If the information obtained from the foreign residents of Acapulco can be relied upon, Santa Ana is placed in a very critical position. His force and material are certainly inadequate to dislodge the insurgents, or to take the town; while Alvarez stands at bay with a large force in reserve, ready to fall upon his rear and cut off his communications with the city of Mexico, as soon as the rainy season, which is daily expected, shall commence. In the opinion of our informants the blockading force of the Mexican President will probably afford him more assistance in securing him the means of personally withdrawing from his present position, than in any other way.

Cargo

102 pkgs mdse Geo Aiken Esq; 39 pkgs express goods Wells, Fargo & Co; 103 do do Adams & Co; 3 pkgs mdse Rousset, Auger & Co; 3 do do Belloc, Freres & Suscan; 43 do do St Losky & Levy; 8 do do Hyneman, Peck & Co; 1 pkg jewelry McGregor & Co; 3 pkgs canary birds, order.

Passengers

Abbot, A.
Abbot, C. A.
Allen, W. C.
Ambuster, David
Ambuster, John
Andrews, Miss
Atkins, Mrs. H., and 4 children
Auman, Col. A.
Auman, W. F.
Avery, S. W.
Ayres, Lieut.
Baldwin, O. F.
Barstow, S. D.
Barton, E. F.
Beale, Lieut., lady and servant
Betross, J.
Bigger, J. W.
Blent, W. B.
Bor (Bore, Bord ), D. P.
Bowers, J. W.
Boyd, Miss
Brumager, Joan
Burton, J. S.
Buthera ( ). Jno. L.
Butler, Mrs. M. D., and child
Call, W. W., wife and 2 children
Cassady, Mrs.
Chadwick, W. L.
Church, A.
Clancy, J.
Cobin (Cohin ), J.
Cochrane, E. S.
Coleman, Chas. L.
Cook, Mrs., and child
Cowell, Jno.
Cowper, S.
Creigh, Mrs., and s children
Currier, c.
Dagget, D. F.
Day, Lieut.
Deal, W.
Delapsine (Delapaine ), Jose
Dobbenstein, S. ( )
Dopman, Miss E.
Doptman, H., and servant
Dwinelle, Jno. H.
Edwards, Lieut.
Emory, J. C.
Fairchild, E., and son
Fairchild, Mrs.
Faulkner, D. H.
Fectig, E., wife and servant
Ferguson, Y.
Fisher, A. G.
Follinsbee, E. W.
Foot, A. B.
Fowler, A. B.
Frazer, Jno. W.
Freaner, Geo., and servant
Goddard, Mrs.
Grattans, G.
Graves, Jas. E.
Hall, Mrs. C. A.
Hall, R.
Hall, W., wife and 2 children
Harrison, E. L.
Hart, J.
Hendry, A. H.
Hill, Miss J.
Hol, Chas. F., and lady
Houser, Mrs., and child
Hubbard, E.
Hyde, E., wife, child and servant
Irwin, Miss S.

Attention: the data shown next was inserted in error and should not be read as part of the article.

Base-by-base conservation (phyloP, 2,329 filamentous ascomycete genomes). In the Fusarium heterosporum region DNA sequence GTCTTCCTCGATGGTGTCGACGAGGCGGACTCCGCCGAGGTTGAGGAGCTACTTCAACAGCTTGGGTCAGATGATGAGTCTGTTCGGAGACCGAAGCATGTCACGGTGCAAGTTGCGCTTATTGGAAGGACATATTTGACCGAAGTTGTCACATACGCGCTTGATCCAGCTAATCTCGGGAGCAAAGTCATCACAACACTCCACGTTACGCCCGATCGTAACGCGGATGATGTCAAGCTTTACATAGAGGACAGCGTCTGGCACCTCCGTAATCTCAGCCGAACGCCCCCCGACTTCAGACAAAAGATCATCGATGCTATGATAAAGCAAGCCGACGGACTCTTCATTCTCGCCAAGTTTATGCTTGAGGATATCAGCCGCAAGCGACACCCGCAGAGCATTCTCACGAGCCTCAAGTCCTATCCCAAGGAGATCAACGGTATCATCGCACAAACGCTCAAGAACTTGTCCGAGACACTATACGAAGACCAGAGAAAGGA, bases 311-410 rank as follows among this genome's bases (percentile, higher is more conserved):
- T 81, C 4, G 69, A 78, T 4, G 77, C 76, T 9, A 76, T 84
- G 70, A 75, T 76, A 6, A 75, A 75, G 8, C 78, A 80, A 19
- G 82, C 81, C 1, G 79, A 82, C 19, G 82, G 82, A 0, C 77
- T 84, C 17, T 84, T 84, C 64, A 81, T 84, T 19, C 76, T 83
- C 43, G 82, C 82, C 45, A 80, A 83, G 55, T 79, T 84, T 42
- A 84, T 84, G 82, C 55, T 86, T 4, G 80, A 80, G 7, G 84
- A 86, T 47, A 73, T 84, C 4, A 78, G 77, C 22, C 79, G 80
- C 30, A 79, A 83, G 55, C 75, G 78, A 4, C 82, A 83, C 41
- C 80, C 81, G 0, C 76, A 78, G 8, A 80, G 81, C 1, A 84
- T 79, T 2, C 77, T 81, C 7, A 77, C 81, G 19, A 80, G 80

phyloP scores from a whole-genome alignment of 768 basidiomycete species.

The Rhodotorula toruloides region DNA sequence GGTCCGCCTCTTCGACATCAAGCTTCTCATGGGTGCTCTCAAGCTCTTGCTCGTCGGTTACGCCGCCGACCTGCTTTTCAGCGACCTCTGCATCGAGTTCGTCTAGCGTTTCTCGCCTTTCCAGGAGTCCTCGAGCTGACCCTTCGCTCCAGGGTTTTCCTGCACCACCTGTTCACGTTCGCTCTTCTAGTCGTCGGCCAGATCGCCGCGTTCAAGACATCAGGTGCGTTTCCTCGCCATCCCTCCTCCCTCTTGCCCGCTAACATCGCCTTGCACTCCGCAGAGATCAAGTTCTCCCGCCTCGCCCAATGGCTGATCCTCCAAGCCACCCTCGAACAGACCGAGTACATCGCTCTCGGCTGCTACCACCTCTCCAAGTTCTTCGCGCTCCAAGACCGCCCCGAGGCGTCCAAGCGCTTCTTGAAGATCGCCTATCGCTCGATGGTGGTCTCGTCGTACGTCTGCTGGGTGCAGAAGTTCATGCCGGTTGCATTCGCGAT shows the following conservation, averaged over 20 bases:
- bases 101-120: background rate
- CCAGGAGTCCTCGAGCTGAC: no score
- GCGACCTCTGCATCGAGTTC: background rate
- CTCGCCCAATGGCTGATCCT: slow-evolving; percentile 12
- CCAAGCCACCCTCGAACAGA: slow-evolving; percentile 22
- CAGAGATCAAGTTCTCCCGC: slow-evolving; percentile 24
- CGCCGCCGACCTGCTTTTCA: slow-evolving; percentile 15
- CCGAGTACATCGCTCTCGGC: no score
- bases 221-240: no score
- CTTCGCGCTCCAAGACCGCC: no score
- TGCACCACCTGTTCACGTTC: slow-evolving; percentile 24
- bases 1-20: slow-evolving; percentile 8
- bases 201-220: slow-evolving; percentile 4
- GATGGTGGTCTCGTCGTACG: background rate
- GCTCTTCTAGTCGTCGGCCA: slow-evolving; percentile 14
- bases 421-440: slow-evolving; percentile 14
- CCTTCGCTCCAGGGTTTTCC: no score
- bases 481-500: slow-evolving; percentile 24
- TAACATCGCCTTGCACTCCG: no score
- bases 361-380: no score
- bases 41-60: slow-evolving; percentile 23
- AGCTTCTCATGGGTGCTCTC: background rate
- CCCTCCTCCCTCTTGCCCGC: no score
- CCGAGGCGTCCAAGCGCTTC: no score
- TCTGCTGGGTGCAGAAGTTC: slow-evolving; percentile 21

Johnson, A.
Johnson, Jno.
Judson, E.
Kellogg., Lieut.
Kelly, D. W.
Kelly, J. D.
Kerlesi (Kealesi ). Fred
Kerlin, F. E.
Loestig, I., wife and child
Lupton, J. F., and child
Lyndal, Mrs.
Mack, H. O.
Mackay, E.
Marony, J.
Mason, Jno.
McClellan, Miss
McDonald, Miss
McKay, Rev. S., and lady
McPherson, W., and child
Mellus, Capt. E.
Moore, A.
Moore, J. W.
Mulford, J. A.
Neville, Jno., and lady
Norman, R. B., and lady
Olcott, W.
Oldhoff, Miss A.
Osgood, Miss W.
Parrot, W. S.
Pope, Chas.
Potter, J.
Potter, P.
Potter, W.
Reed, H.
Rice, Dr. C. W.
Rice, Miss C. A.
Richardson, J. F., and lady
Richardson, J. W.
Risten, Miss
Robinson, E., lady and 2 children
Rodgers, Mrs. A.
Schell, Theo L.
Smith, Mrs. A.
Stephens, Jno.
Sullivan, Dr. J.
Taylor, W. H.
Tenbrock (Tenbrocks ), Dr.
Tomlinson, R. L.
Topenheimer, E.
Trenior, D. E.
Wade, H. W., wife and infant
Waldron, Mary
Ward, M.
Watkins, Com., lady and 3 servants
Watt, Jas.
Weightman, J., and sister
Welch, Mrs. and child
Wells, Miss A.
Wilder, A.
Wilson, M. A.
Yates, R.
440 in steerage

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Central America, Southern Mexico, c.1842
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Print of gold seekers transferring at the Panama Canal.
The passage across the Isthmus of Panama from Eastern Seaboard ships to West Coast Ships bound for San Francisco

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Sources: As noted on entries and through research centers including National Archives, San Bruno, California; San Francisco Main Library History Collection; Maritime Library, San Francisco, California, various Maritime Museums around the world.